What would it take for conventional wisdom to accept that we are presently witnessing the beginning of the PRC’s third act: the Xi Era?
Currently, analysts look at post-1949 Chinese domestic politics as falling into two distinct periods: a Mao Period from 1949 until the Chairman’s death in 1976 and a Reform Era after Deng comes to power in December 1978 (Hua Guofeng‘s interregnum is usually omitted). China under Mao is dominated by the eponymous man and his whims. Of particular note, the Chinese Communist Party under Mao saw substantial number of dismissals of high level officials, usually for arguing with Mao (e.g., Peng Dehuai) or conspiring independent of him/beyond his wishes (e.g. Gao Gang & Rao Shushi; Lin Biao), while the Reform Era has seen relative stability among the upper echelons of the party elite until the past few years.
However, Xi’s anti-corruption work–led by Wang Qishan and the Central Commission for Discipline Inspection (CCDI)–are weeding out flies (bit players) and tigers (key leaders). Both Caixin and ChinaFile had great visualizations of important players being removed from office and expelled from the party.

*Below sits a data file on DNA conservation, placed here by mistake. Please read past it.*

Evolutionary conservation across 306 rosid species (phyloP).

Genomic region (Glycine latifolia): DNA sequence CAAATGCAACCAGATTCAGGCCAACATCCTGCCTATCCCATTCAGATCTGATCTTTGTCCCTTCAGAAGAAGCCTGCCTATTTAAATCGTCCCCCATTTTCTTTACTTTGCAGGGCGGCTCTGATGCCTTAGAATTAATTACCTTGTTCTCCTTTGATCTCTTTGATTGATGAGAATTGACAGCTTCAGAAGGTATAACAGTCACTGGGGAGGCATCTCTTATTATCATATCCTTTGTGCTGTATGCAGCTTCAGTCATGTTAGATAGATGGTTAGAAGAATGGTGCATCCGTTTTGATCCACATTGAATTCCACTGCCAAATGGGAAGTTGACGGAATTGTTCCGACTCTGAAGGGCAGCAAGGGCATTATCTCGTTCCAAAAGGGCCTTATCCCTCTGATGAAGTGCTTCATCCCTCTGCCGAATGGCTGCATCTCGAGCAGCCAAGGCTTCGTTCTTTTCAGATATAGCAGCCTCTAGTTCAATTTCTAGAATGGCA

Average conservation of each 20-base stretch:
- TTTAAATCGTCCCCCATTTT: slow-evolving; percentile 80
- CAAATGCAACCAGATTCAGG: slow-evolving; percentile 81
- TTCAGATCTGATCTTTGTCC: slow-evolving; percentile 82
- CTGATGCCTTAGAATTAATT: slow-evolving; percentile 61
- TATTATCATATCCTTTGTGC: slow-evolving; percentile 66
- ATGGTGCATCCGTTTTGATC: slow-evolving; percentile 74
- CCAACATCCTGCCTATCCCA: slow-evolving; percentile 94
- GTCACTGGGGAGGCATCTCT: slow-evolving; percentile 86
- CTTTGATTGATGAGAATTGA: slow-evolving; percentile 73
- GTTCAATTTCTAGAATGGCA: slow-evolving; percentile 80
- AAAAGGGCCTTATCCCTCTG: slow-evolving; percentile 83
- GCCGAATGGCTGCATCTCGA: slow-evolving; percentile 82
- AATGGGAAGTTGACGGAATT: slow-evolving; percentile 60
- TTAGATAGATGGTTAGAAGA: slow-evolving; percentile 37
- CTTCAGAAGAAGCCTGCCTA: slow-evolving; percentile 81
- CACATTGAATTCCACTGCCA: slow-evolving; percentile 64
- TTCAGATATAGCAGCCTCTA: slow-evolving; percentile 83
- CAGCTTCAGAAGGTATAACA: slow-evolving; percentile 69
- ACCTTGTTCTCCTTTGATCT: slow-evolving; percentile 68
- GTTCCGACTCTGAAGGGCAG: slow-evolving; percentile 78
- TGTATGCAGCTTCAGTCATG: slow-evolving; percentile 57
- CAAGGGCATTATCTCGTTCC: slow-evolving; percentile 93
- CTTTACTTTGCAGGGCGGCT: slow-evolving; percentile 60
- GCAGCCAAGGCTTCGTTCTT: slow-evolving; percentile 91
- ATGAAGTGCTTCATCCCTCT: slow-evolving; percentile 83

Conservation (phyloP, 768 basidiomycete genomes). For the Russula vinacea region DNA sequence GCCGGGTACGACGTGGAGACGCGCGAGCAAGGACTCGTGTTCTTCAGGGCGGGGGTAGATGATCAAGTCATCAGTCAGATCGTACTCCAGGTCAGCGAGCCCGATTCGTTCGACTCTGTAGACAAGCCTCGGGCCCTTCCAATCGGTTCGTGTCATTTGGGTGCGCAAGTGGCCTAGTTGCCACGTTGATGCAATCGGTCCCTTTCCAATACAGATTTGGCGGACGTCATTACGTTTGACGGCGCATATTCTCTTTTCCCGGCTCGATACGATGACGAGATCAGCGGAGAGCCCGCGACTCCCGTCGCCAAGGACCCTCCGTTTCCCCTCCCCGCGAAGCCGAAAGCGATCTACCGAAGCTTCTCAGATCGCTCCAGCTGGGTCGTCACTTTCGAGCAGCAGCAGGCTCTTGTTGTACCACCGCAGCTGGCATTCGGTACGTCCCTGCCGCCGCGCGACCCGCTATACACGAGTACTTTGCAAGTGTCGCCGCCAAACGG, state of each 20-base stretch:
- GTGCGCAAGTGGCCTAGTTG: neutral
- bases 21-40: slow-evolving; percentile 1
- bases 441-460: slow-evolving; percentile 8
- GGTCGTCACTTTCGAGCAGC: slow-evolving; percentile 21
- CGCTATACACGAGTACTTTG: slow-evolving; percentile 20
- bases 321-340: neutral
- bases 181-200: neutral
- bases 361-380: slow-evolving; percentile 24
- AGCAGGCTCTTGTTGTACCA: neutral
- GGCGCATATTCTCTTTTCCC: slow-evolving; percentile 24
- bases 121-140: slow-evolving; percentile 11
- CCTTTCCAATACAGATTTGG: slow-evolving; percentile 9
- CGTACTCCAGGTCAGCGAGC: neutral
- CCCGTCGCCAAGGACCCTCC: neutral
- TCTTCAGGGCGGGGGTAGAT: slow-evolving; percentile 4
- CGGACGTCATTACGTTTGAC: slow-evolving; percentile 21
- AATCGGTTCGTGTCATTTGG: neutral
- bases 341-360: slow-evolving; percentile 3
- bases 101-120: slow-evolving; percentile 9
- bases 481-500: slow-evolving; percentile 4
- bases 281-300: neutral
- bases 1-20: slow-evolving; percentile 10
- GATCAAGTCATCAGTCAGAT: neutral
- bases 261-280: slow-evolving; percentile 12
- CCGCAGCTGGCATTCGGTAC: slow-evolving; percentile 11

Wang Qishan’s CCDI itself as an institution is growing as well, as the often stealthy organization noted in a press release last week. This wave of forced turnovers shows no sign of abating. Even absent radically different propaganda or policies–both of which have changed with Xi, to be sure–the personnel changes alone imply a serious break with the past.
What would it take to establish this as a third act in PRC history? Twice the number of removals of high and elite officials than in previous transitions? Three or ten times? The Mao era lasted for 27 years. If we believe it continues, then the Reform era is going 35, 36 years. Perhaps it is time.